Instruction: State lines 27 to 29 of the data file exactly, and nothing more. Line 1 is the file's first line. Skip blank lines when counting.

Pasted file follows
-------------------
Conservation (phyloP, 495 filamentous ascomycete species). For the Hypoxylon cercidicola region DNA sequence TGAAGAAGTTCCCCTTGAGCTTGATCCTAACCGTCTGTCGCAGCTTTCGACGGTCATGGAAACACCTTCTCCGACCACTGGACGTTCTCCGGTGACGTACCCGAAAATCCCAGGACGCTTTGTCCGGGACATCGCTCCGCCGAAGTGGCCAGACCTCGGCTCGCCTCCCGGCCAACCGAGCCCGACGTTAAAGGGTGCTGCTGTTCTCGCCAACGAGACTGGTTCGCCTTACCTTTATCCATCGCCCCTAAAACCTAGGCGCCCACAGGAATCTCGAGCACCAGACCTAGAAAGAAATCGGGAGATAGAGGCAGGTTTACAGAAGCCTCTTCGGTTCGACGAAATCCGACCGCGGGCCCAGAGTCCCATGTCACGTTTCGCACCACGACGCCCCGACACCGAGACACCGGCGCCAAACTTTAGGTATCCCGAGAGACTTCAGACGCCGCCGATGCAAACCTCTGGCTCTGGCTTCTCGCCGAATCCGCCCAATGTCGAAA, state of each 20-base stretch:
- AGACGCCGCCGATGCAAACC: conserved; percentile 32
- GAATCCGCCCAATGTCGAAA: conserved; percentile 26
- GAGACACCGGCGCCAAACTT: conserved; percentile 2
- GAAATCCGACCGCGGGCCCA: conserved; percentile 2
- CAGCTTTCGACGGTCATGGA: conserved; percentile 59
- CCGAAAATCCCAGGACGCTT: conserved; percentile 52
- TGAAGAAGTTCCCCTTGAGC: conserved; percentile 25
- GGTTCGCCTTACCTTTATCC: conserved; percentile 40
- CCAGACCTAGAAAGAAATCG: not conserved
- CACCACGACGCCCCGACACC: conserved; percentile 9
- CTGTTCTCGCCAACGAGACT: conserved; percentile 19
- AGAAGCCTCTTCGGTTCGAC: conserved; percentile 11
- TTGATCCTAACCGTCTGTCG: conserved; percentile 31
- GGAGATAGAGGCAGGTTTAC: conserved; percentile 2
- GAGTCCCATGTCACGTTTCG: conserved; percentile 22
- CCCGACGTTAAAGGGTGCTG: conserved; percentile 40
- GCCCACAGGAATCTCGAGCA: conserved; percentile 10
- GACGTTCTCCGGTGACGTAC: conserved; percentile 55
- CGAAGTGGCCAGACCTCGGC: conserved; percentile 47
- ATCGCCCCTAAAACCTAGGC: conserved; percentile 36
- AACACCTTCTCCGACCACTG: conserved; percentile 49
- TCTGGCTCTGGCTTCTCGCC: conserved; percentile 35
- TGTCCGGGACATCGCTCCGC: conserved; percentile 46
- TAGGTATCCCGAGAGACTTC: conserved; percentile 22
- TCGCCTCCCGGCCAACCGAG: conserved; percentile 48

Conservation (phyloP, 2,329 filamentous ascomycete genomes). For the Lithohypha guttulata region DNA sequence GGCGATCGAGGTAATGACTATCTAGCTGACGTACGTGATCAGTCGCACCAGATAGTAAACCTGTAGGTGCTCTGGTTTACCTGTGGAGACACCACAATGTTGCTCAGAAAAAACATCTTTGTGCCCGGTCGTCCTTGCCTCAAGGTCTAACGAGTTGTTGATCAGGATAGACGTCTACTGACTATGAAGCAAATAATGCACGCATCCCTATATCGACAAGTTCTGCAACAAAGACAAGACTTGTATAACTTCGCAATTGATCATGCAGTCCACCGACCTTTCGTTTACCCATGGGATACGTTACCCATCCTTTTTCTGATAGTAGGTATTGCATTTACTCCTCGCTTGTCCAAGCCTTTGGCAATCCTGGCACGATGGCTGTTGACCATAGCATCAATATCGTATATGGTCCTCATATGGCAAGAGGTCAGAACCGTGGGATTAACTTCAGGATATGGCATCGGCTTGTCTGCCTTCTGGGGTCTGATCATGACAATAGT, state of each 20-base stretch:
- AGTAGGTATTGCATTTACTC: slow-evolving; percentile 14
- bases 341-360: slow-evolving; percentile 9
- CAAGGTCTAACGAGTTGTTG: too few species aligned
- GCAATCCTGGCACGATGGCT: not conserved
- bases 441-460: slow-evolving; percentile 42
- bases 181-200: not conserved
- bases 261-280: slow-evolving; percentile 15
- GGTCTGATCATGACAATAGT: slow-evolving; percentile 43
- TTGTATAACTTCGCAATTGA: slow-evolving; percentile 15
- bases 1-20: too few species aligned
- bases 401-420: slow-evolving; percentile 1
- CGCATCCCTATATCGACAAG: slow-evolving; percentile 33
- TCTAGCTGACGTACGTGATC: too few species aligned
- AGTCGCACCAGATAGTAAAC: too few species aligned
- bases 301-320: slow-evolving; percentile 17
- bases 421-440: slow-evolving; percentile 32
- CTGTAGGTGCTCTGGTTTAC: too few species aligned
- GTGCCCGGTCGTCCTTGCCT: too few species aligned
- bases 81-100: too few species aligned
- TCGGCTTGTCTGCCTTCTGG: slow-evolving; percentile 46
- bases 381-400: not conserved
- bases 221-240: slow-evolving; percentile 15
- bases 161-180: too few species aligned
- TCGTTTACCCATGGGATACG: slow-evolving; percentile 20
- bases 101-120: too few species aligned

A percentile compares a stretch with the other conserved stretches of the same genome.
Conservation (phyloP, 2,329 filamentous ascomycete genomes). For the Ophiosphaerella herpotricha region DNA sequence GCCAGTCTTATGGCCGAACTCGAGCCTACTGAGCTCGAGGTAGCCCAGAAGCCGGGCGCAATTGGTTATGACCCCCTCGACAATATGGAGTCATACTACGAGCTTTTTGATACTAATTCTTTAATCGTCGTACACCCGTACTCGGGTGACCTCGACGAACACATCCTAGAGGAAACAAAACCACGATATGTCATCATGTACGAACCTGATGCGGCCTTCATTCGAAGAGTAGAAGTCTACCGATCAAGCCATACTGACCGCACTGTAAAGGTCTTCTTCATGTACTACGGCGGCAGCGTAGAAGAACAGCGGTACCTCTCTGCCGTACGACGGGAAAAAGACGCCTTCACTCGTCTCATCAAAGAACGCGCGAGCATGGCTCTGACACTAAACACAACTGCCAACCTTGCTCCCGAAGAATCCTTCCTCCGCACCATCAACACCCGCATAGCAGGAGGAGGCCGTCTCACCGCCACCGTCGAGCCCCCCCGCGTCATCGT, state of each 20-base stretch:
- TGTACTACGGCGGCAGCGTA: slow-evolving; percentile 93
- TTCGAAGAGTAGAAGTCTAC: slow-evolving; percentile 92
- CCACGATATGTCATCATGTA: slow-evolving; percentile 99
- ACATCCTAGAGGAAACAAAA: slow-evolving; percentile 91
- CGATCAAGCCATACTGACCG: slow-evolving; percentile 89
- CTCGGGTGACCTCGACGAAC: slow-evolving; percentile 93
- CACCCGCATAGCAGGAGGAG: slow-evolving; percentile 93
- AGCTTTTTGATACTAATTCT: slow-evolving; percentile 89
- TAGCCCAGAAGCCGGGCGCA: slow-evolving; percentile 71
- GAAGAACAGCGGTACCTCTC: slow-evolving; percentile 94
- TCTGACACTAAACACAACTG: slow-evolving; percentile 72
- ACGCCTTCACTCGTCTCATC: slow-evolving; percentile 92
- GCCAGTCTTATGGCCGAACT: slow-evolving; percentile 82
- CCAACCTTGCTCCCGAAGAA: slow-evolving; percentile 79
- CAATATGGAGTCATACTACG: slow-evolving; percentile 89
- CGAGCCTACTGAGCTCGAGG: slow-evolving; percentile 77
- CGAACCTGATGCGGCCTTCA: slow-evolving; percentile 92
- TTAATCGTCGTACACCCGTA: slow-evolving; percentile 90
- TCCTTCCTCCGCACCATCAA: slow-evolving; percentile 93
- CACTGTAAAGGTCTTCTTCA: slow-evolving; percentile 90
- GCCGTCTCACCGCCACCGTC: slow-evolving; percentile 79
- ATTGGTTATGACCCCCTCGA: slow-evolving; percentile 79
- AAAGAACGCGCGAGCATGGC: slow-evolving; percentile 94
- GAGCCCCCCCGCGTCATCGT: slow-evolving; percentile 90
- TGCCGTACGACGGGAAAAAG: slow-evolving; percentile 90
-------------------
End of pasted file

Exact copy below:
Conservation (phyloP, 2,329 filamentous ascomycete genomes). For the Lithohypha guttulata region DNA sequence GGCGATCGAGGTAATGACTATCTAGCTGACGTACGTGATCAGTCGCACCAGATAGTAAACCTGTAGGTGCTCTGGTTTACCTGTGGAGACACCACAATGTTGCTCAGAAAAAACATCTTTGTGCCCGGTCGTCCTTGCCTCAAGGTCTAACGAGTTGTTGATCAGGATAGACGTCTACTGACTATGAAGCAAATAATGCACGCATCCCTATATCGACAAGTTCTGCAACAAAGACAAGACTTGTATAACTTCGCAATTGATCATGCAGTCCACCGACCTTTCGTTTACCCATGGGATACGTTACCCATCCTTTTTCTGATAGTAGGTATTGCATTTACTCCTCGCTTGTCCAAGCCTTTGGCAATCCTGGCACGATGGCTGTTGACCATAGCATCAATATCGTATATGGTCCTCATATGGCAAGAGGTCAGAACCGTGGGATTAACTTCAGGATATGGCATCGGCTTGTCTGCCTTCTGGGGTCTGATCATGACAATAGT, state of each 20-base stretch:
- AGTAGGTATTGCATTTACTC: slow-evolving; percentile 14
- bases 341-360: slow-evolving; percentile 9